Conclusions and Further Developments

Part of the Lecture Notes in Economics and Mathematical Systems book series (LNE, volume 343)


In chapter one we stated that the main aim of our thesis was to routinize the use of nonlinear methods in dynamic economic analysis. We achieved this aim by making use of the method of averaging and the method of discontinuous or relaxation oscillations to investigate nonlinear models which can be reduced to a set of nonlinear differential equations on the plane having limit cycle solutions. Higher dimensional models may be investigated by use of the concepts of centre manifold theory, which concentrates attention on limit cycle motion on an appropriate two dimensional manifold. The method of averaging usually yields a differential equation containing two elements. The first consists of the linearised part considered in the traditional local linear analysis. The second is a term which captures the qualitative effects of the nonlinearities in the model. The equilibrium of this differential equation approximates the amplitude of the limit cycle motion of the nonlinear model; by considering the effect of parameter shifts on this equilibrium we are able to determine the qualitative effects of parameter shifts on the amplitude of the cycle. In effect the qualitative analysis of the limit cycle equilibrium has been reduced to a comparative static type calculation since the principal achievement of the method of averaging is to reduce the analysis of a two dimensional limit cycle to that of a point equilibrium. The possibility of doing a comparative dynamic analysis in this way is an advantage of the approach we propose compared to those approaches referred to earlier in the thesis which rely on the use of existence theory of nonlinear differential equations and which cannot do much more than tell us that a limit cycle exists. One of the major criticisms of the use of limit cycles to model economic fluctuations is that the fluctuations are too regular but the discovery of the concept of chaotic behaviour overcomes this criticism — as we have seen such behaviour can arise in one dimensional difference equation models or in differential equation models of order at least three. We believe that the tools we have provided should allow the economic theorist to finally break free of the straitjacket of local linear analysis which has prevented a proper analysis of many important issues in dynamic economic theory. The economic theorist will henceforth be able to concentrate on questions such as when is a nonlinear analysis required, what are the important nonlinearities and how best to model these.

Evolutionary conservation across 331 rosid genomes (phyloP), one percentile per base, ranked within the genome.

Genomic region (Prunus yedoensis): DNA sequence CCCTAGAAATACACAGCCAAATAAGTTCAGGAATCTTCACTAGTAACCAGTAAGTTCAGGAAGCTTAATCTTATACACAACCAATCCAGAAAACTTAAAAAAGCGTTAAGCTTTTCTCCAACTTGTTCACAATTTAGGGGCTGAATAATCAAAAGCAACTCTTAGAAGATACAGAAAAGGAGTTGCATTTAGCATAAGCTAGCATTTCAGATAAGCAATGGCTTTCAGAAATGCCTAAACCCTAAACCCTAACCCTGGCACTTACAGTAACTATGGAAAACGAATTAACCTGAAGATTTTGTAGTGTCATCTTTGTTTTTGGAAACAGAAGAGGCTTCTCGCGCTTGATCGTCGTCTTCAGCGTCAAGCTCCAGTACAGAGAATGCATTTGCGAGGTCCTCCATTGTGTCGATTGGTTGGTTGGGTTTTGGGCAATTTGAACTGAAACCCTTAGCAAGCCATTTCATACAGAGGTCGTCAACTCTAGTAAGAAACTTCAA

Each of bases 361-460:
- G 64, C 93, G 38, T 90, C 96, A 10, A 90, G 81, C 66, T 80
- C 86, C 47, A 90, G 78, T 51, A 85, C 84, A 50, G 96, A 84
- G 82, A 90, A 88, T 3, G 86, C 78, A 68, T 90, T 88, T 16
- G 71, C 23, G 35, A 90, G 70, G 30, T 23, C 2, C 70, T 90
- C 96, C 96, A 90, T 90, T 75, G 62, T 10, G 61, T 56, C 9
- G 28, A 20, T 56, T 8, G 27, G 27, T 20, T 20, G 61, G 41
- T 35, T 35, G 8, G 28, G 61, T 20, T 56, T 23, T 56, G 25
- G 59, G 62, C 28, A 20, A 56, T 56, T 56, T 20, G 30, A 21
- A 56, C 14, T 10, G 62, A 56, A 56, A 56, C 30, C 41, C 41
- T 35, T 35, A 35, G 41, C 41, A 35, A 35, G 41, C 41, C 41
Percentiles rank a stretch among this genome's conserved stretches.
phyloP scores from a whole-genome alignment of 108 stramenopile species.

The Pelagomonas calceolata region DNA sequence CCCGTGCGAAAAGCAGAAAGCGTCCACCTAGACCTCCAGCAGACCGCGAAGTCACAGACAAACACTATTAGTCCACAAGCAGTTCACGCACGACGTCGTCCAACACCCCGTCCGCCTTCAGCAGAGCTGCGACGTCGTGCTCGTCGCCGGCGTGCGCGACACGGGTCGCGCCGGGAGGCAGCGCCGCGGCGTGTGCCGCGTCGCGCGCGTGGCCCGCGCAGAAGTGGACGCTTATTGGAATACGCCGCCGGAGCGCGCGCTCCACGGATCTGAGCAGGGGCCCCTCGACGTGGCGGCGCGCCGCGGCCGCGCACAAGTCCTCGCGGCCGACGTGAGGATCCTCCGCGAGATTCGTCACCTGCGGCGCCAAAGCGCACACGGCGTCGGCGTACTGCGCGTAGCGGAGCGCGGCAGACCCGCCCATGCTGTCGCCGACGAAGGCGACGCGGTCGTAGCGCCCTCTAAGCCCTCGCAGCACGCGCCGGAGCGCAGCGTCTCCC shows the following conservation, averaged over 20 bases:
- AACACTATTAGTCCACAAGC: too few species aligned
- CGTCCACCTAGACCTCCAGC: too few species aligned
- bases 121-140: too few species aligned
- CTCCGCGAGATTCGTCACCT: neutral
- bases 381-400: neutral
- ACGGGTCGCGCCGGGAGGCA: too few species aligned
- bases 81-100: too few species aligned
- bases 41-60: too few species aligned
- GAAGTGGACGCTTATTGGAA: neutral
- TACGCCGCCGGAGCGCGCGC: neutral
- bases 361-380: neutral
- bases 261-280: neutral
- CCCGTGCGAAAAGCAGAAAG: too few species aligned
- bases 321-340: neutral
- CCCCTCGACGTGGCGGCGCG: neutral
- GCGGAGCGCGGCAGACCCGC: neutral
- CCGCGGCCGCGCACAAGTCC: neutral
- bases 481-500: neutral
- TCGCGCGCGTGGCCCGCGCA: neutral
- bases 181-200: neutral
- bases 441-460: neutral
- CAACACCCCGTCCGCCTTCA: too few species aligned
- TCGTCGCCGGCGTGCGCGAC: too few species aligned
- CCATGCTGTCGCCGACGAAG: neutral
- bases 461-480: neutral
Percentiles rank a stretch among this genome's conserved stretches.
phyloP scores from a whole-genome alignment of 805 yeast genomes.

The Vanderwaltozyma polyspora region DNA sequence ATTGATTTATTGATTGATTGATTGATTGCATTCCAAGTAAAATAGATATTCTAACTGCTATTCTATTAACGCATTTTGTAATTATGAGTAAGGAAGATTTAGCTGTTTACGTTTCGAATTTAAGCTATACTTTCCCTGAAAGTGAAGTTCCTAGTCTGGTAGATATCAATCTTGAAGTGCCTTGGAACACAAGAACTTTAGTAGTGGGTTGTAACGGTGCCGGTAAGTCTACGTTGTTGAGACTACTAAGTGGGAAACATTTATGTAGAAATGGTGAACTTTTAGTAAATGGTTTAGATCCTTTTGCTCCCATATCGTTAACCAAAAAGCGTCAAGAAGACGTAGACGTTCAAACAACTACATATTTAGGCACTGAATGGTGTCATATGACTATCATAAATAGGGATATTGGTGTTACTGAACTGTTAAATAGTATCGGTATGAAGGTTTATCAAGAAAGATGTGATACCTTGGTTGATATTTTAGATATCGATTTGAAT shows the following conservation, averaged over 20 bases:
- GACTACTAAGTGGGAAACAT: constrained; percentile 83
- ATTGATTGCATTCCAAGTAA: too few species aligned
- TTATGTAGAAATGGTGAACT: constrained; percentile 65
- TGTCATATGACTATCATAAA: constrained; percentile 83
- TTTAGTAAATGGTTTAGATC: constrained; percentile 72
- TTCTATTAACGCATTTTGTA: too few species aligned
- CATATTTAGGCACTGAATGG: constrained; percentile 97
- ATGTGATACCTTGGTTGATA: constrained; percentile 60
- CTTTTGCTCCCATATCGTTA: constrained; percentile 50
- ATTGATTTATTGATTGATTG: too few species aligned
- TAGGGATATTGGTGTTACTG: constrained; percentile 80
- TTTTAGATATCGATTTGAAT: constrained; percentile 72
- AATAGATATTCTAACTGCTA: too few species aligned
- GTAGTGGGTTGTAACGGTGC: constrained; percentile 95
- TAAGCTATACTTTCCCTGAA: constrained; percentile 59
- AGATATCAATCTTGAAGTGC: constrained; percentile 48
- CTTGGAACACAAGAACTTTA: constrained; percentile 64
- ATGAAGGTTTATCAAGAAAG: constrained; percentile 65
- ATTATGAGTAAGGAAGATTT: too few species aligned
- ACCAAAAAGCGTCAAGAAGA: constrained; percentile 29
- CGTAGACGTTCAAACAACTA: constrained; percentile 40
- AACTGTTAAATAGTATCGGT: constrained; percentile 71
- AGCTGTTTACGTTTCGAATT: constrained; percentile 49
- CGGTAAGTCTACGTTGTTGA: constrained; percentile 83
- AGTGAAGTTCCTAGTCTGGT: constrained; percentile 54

Business Cycle Chaotic Behaviour Nonlinear Differential Equation Parameter Shift High Dimensional Model 
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Copyright information

© Springer-Verlag Berlin Heidelberg 1990

Authors and Affiliations

  1. 1.School of Finance and EconomicsUniversity of Technology, SydneyAustralia

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